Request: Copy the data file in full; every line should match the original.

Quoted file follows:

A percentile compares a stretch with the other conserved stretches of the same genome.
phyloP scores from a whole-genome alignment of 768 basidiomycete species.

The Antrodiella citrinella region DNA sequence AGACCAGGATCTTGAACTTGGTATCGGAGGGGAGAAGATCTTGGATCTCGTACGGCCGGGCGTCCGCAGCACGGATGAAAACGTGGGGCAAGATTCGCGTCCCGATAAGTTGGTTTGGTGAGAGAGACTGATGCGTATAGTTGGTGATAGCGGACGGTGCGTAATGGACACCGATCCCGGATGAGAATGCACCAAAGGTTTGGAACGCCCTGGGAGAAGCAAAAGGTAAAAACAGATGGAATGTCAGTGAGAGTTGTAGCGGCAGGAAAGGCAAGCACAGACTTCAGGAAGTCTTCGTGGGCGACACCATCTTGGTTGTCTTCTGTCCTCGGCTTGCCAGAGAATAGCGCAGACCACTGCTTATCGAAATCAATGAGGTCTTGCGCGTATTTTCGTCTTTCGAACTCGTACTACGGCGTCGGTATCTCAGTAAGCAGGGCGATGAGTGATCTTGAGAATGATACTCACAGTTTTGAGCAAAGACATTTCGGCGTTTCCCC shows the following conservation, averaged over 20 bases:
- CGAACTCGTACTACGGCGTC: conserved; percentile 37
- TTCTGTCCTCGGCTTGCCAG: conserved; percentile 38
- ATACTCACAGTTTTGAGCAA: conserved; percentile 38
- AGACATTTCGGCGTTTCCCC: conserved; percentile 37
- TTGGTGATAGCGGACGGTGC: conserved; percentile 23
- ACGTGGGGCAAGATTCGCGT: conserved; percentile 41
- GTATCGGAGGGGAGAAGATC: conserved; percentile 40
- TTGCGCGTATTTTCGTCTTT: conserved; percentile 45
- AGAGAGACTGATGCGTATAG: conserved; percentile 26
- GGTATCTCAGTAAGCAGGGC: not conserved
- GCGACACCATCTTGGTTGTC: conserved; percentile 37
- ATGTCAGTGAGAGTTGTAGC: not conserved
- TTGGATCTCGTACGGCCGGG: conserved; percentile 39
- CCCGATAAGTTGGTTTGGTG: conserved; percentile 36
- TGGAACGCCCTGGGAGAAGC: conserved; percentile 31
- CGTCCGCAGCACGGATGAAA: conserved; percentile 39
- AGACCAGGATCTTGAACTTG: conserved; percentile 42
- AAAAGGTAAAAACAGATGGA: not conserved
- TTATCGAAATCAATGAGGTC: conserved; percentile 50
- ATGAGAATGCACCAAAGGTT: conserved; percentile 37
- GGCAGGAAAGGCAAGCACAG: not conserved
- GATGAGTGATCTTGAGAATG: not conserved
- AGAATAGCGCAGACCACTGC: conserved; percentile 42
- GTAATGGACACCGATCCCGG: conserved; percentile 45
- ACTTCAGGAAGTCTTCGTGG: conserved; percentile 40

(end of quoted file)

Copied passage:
A percentile compares a stretch with the other conserved stretches of the same genome.
phyloP scores from a whole-genome alignment of 768 basidiomycete species.

The Antrodiella citrinella region DNA sequence AGACCAGGATCTTGAACTTGGTATCGGAGGGGAGAAGATCTTGGATCTCGTACGGCCGGGCGTCCGCAGCACGGATGAAAACGTGGGGCAAGATTCGCGTCCCGATAAGTTGGTTTGGTGAGAGAGACTGATGCGTATAGTTGGTGATAGCGGACGGTGCGTAATGGACACCGATCCCGGATGAGAATGCACCAAAGGTTTGGAACGCCCTGGGAGAAGCAAAAGGTAAAAACAGATGGAATGTCAGTGAGAGTTGTAGCGGCAGGAAAGGCAAGCACAGACTTCAGGAAGTCTTCGTGGGCGACACCATCTTGGTTGTCTTCTGTCCTCGGCTTGCCAGAGAATAGCGCAGACCACTGCTTATCGAAATCAATGAGGTCTTGCGCGTATTTTCGTCTTTCGAACTCGTACTACGGCGTCGGTATCTCAGTAAGCAGGGCGATGAGTGATCTTGAGAATGATACTCACAGTTTTGAGCAAAGACATTTCGGCGTTTCCCC shows the following conservation, averaged over 20 bases:
- CGAACTCGTACTACGGCGTC: conserved; percentile 37
- TTCTGTCCTCGGCTTGCCAG: conserved; percentile 38
- ATACTCACAGTTTTGAGCAA: conserved; percentile 38
- AGACATTTCGGCGTTTCCCC: conserved; percentile 37
- TTGGTGATAGCGGACGGTGC: conserved; percentile 23
- ACGTGGGGCAAGATTCGCGT: conserved; percentile 41
- GTATCGGAGGGGAGAAGATC: conserved; percentile 40
- TTGCGCGTATTTTCGTCTTT: conserved; percentile 45
- AGAGAGACTGATGCGTATAG: conserved; percentile 26
- GGTATCTCAGTAAGCAGGGC: not conserved
- GCGACACCATCTTGGTTGTC: conserved; percentile 37
- ATGTCAGTGAGAGTTGTAGC: not conserved
- TTGGATCTCGTACGGCCGGG: conserved; percentile 39
- CCCGATAAGTTGGTTTGGTG: conserved; percentile 36
- TGGAACGCCCTGGGAGAAGC: conserved; percentile 31
- CGTCCGCAGCACGGATGAAA: conserved; percentile 39
- AGACCAGGATCTTGAACTTG: conserved; percentile 42
- AAAAGGTAAAAACAGATGGA: not conserved
- TTATCGAAATCAATGAGGTC: conserved; percentile 50
- ATGAGAATGCACCAAAGGTT: conserved; percentile 37
- GGCAGGAAAGGCAAGCACAG: not conserved
- GATGAGTGATCTTGAGAATG: not conserved
- AGAATAGCGCAGACCACTGC: conserved; percentile 42
- GTAATGGACACCGATCCCGG: conserved; percentile 45
- ACTTCAGGAAGTCTTCGTGG: conserved; percentile 40